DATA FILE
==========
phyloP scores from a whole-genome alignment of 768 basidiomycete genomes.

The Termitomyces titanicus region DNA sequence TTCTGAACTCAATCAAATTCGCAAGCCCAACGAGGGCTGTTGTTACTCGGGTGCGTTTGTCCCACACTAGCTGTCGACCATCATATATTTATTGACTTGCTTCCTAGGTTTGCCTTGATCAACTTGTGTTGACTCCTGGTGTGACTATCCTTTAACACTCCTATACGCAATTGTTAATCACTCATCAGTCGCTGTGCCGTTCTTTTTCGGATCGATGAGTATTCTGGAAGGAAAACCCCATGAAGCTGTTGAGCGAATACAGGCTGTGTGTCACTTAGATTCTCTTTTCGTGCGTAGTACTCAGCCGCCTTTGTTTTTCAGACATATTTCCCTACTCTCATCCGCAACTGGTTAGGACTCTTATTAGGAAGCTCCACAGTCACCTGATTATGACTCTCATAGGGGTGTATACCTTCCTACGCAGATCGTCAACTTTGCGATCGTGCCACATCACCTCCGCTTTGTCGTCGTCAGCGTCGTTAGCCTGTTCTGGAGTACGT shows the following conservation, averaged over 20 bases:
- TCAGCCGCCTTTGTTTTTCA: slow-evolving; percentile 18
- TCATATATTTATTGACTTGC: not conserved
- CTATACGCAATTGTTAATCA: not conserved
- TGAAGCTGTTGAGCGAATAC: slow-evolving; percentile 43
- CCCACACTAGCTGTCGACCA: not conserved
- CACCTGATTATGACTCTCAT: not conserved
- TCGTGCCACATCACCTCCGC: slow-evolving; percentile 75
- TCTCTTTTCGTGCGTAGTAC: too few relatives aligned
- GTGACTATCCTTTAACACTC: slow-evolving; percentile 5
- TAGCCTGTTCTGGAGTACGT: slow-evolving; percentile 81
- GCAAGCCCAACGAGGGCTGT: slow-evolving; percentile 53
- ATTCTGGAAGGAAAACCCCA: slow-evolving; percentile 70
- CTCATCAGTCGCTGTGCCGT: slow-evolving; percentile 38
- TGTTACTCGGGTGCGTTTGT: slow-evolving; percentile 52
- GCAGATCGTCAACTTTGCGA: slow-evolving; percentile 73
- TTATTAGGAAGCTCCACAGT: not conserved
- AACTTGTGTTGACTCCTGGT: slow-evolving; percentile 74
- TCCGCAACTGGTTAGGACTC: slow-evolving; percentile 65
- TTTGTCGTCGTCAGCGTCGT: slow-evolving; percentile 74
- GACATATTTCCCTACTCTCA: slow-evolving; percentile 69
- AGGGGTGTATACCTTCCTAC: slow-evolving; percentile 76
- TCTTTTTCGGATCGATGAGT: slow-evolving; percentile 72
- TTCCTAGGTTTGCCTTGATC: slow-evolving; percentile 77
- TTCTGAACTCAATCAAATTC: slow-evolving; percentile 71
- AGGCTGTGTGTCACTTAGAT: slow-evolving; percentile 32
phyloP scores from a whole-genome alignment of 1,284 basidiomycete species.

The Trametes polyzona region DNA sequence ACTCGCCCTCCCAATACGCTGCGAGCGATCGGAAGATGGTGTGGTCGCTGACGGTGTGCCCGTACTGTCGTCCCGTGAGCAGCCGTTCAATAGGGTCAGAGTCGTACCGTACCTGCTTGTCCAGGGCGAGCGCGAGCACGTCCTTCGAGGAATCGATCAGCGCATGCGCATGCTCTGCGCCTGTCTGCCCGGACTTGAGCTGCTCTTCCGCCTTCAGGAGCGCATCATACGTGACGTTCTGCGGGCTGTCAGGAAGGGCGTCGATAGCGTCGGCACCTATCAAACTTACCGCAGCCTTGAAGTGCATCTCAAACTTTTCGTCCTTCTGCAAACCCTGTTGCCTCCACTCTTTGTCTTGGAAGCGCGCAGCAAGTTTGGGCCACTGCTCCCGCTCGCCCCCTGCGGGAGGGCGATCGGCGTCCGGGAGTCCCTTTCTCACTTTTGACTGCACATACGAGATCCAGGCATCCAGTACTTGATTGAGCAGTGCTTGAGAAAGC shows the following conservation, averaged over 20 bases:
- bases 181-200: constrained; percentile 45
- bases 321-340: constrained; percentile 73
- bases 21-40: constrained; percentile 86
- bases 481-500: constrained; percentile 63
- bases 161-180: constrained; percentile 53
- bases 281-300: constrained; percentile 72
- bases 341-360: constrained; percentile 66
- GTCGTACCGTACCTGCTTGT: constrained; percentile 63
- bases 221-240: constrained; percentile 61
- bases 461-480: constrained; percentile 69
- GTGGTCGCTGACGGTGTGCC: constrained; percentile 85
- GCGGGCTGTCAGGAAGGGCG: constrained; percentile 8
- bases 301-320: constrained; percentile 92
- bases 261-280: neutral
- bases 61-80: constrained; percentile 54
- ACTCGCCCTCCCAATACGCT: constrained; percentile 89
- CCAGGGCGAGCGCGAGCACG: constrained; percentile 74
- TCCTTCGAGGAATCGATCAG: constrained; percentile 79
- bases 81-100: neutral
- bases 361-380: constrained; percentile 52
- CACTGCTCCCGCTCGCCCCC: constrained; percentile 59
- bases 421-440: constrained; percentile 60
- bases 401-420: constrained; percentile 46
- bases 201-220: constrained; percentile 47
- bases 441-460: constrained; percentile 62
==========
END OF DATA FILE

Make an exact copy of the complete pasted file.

phyloP scores from a whole-genome alignment of 768 basidiomycete genomes.

The Termitomyces titanicus region DNA sequence TTCTGAACTCAATCAAATTCGCAAGCCCAACGAGGGCTGTTGTTACTCGGGTGCGTTTGTCCCACACTAGCTGTCGACCATCATATATTTATTGACTTGCTTCCTAGGTTTGCCTTGATCAACTTGTGTTGACTCCTGGTGTGACTATCCTTTAACACTCCTATACGCAATTGTTAATCACTCATCAGTCGCTGTGCCGTTCTTTTTCGGATCGATGAGTATTCTGGAAGGAAAACCCCATGAAGCTGTTGAGCGAATACAGGCTGTGTGTCACTTAGATTCTCTTTTCGTGCGTAGTACTCAGCCGCCTTTGTTTTTCAGACATATTTCCCTACTCTCATCCGCAACTGGTTAGGACTCTTATTAGGAAGCTCCACAGTCACCTGATTATGACTCTCATAGGGGTGTATACCTTCCTACGCAGATCGTCAACTTTGCGATCGTGCCACATCACCTCCGCTTTGTCGTCGTCAGCGTCGTTAGCCTGTTCTGGAGTACGT shows the following conservation, averaged over 20 bases:
- TCAGCCGCCTTTGTTTTTCA: slow-evolving; percentile 18
- TCATATATTTATTGACTTGC: not conserved
- CTATACGCAATTGTTAATCA: not conserved
- TGAAGCTGTTGAGCGAATAC: slow-evolving; percentile 43
- CCCACACTAGCTGTCGACCA: not conserved
- CACCTGATTATGACTCTCAT: not conserved
- TCGTGCCACATCACCTCCGC: slow-evolving; percentile 75
- TCTCTTTTCGTGCGTAGTAC: too few relatives aligned
- GTGACTATCCTTTAACACTC: slow-evolving; percentile 5
- TAGCCTGTTCTGGAGTACGT: slow-evolving; percentile 81
- GCAAGCCCAACGAGGGCTGT: slow-evolving; percentile 53
- ATTCTGGAAGGAAAACCCCA: slow-evolving; percentile 70
- CTCATCAGTCGCTGTGCCGT: slow-evolving; percentile 38
- TGTTACTCGGGTGCGTTTGT: slow-evolving; percentile 52
- GCAGATCGTCAACTTTGCGA: slow-evolving; percentile 73
- TTATTAGGAAGCTCCACAGT: not conserved
- AACTTGTGTTGACTCCTGGT: slow-evolving; percentile 74
- TCCGCAACTGGTTAGGACTC: slow-evolving; percentile 65
- TTTGTCGTCGTCAGCGTCGT: slow-evolving; percentile 74
- GACATATTTCCCTACTCTCA: slow-evolving; percentile 69
- AGGGGTGTATACCTTCCTAC: slow-evolving; percentile 76
- TCTTTTTCGGATCGATGAGT: slow-evolving; percentile 72
- TTCCTAGGTTTGCCTTGATC: slow-evolving; percentile 77
- TTCTGAACTCAATCAAATTC: slow-evolving; percentile 71
- AGGCTGTGTGTCACTTAGAT: slow-evolving; percentile 32
phyloP scores from a whole-genome alignment of 1,284 basidiomycete species.

The Trametes polyzona region DNA sequence ACTCGCCCTCCCAATACGCTGCGAGCGATCGGAAGATGGTGTGGTCGCTGACGGTGTGCCCGTACTGTCGTCCCGTGAGCAGCCGTTCAATAGGGTCAGAGTCGTACCGTACCTGCTTGTCCAGGGCGAGCGCGAGCACGTCCTTCGAGGAATCGATCAGCGCATGCGCATGCTCTGCGCCTGTCTGCCCGGACTTGAGCTGCTCTTCCGCCTTCAGGAGCGCATCATACGTGACGTTCTGCGGGCTGTCAGGAAGGGCGTCGATAGCGTCGGCACCTATCAAACTTACCGCAGCCTTGAAGTGCATCTCAAACTTTTCGTCCTTCTGCAAACCCTGTTGCCTCCACTCTTTGTCTTGGAAGCGCGCAGCAAGTTTGGGCCACTGCTCCCGCTCGCCCCCTGCGGGAGGGCGATCGGCGTCCGGGAGTCCCTTTCTCACTTTTGACTGCACATACGAGATCCAGGCATCCAGTACTTGATTGAGCAGTGCTTGAGAAAGC shows the following conservation, averaged over 20 bases:
- bases 181-200: constrained; percentile 45
- bases 321-340: constrained; percentile 73
- bases 21-40: constrained; percentile 86
- bases 481-500: constrained; percentile 63
- bases 161-180: constrained; percentile 53
- bases 281-300: constrained; percentile 72
- bases 341-360: constrained; percentile 66
- GTCGTACCGTACCTGCTTGT: constrained; percentile 63
- bases 221-240: constrained; percentile 61
- bases 461-480: constrained; percentile 69
- GTGGTCGCTGACGGTGTGCC: constrained; percentile 85
- GCGGGCTGTCAGGAAGGGCG: constrained; percentile 8
- bases 301-320: constrained; percentile 92
- bases 261-280: neutral
- bases 61-80: constrained; percentile 54
- ACTCGCCCTCCCAATACGCT: constrained; percentile 89
- CCAGGGCGAGCGCGAGCACG: constrained; percentile 74
- TCCTTCGAGGAATCGATCAG: constrained; percentile 79
- bases 81-100: neutral
- bases 361-380: constrained; percentile 52
- CACTGCTCCCGCTCGCCCCC: constrained; percentile 59
- bases 421-440: constrained; percentile 60
- bases 401-420: constrained; percentile 46
- bases 201-220: constrained; percentile 47
- bases 441-460: constrained; percentile 62